[Anyone remember the debates about how good or bad the
Aes Sedai were at their job? Of course you do... Well,
here is clear proof that Jordan at least considers them
worthy of admiration.]
Okay, so you just don't have, you just don't have it. To
have a reversal of roles means... absolutely nothing.
Me: Okay, so the sociological results would always be the
same, every Turning ...?
Jordan: Ah, that is one of the things, one of the things
that would be a large, a very large change. Uhm, it's
gonna be the smaller details, smaller things than that
Reports from signings
RJ wrote the Mat/Tylin scenario as a humorous role-reversal
thing. His editor, and wife, thought it was a good
discussion of sexual harassment and rape with comic
undertones. She liked it because it dealt with very
serious issues in a humorous way. She seemed to think it
would be a good way to explain to men/boys what this can
be like for women/girls, showing the fear, etc.
All the women are based in part on his wife. Many
women have been amazed that he was not a woman using a
male pen name because he writes women so well. He just
wrote them as he thought women would be if men had
destroyed the world 3000 years ago. Obviously, their
roles would be much different than they are in our
society. The women are not based on Southern women in
general, just his wife.
The main impetus from the beginning was the notion of
"_men_ breaking the world" (my emphasis), and
that men able to channel must be killed, controlled or
stopped at all costs for 3,000 years. This led naturally
to a society where women had great power and respect. As
an example of this, he puts forth Davram Bashere's
reaction to Faile being a Hunter of the Horn. His initial
negative response does not come from that Faile is a
girl, but that she only is 17 years old. Her gender is
irrelevant to the issue.
First, the question of Hake's inn in TEotW is answered:
it is _not_ a whorehouse, at least not more than any
other inn. :-) Due to the increase in women's power, the
very concept of prostitution is unknown; but women have
much greater freedom in choosing their partners, both
casual and permanent. He specifically mentioned Mat's
little escapades with various maids and serving-girls.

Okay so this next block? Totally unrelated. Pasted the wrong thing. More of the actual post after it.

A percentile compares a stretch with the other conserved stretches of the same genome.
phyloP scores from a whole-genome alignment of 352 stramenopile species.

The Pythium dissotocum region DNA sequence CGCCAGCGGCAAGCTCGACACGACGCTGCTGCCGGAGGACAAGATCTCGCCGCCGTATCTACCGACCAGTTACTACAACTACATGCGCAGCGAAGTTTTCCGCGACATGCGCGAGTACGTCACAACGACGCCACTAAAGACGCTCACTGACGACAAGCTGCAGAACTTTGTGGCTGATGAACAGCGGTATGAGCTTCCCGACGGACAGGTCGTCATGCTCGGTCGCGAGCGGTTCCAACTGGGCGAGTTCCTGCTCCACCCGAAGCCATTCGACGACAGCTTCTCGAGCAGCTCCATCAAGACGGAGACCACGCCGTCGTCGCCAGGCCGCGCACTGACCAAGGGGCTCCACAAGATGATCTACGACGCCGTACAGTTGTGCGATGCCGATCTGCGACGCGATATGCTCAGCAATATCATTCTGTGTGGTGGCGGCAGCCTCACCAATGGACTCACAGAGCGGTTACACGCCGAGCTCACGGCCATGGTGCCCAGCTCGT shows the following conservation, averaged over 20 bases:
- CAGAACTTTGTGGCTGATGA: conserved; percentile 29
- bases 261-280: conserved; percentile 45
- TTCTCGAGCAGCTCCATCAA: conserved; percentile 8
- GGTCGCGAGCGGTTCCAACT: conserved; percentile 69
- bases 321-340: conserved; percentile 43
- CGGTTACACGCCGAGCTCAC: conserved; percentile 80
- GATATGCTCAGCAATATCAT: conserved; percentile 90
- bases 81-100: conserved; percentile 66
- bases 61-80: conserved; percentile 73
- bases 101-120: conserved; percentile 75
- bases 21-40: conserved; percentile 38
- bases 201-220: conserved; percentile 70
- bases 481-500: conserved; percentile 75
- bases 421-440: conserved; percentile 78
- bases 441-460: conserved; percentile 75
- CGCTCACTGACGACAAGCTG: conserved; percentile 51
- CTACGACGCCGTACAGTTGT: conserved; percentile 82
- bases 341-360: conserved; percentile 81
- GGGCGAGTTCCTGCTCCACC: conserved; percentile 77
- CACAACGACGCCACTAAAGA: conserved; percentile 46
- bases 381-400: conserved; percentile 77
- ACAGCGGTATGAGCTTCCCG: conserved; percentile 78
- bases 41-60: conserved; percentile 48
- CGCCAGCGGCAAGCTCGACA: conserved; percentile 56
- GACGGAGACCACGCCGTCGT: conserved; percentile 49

He also said he
tried to create a world without sexism or organized
"I grew up around strong women; weak men were
pickled and salted. The women wouldn't waste time raising
a weak boy."
Q: Will there be more talk about necklines?
Jordan answered something about it only being natural
that men will notice such things. If a man sees a woman,
the odds are that he'll notice things like her legs, and
her mouth and her bosom. And women will notice necklines
as well, usually thinking other things like 'could I wear
Q: Do you have someone to advice you on writing sex
scenes from a women's point of view?
A: No. And if I had she would lie to me. A woman is as
likely to tell the truth about that as men are to tell
them, and if you think about how many of that you would
tell anyone on god's green earth about that. And if you
come upon that teaspoon of liquified truth you would
tell, know that that is five times the truth that she
would tell you.
No, what I do is, I eavesdrop. [laughter]
One time when he was younger and eavesdropping on women,
he received Veritas. He knew everything there was to know
about women. And it turned his hair completely white, and
beyond, so that most of it is dark again, except for that
piece in his beard there, plus it also erased all
knowledge he had gained straight from his head. [In
other words, more and more he was really getting in a
funny-story-telling mood. Maybe Jordan should have become
a stand-up comedian. I don't know how much of the humor I
manage to bring across, I can imagine it's very little,
but if you were there you would have laughed at every
other remark, just like the rest of us.]
Once in all his books, he went to Harriet saying 'Okay,
in this particular situation, this is how I think this
woman would react, this is how I think she would feel. Do
you believe it? And she said 'yes, I do.'
Raina's Hold / Thus Spake The Creator - Index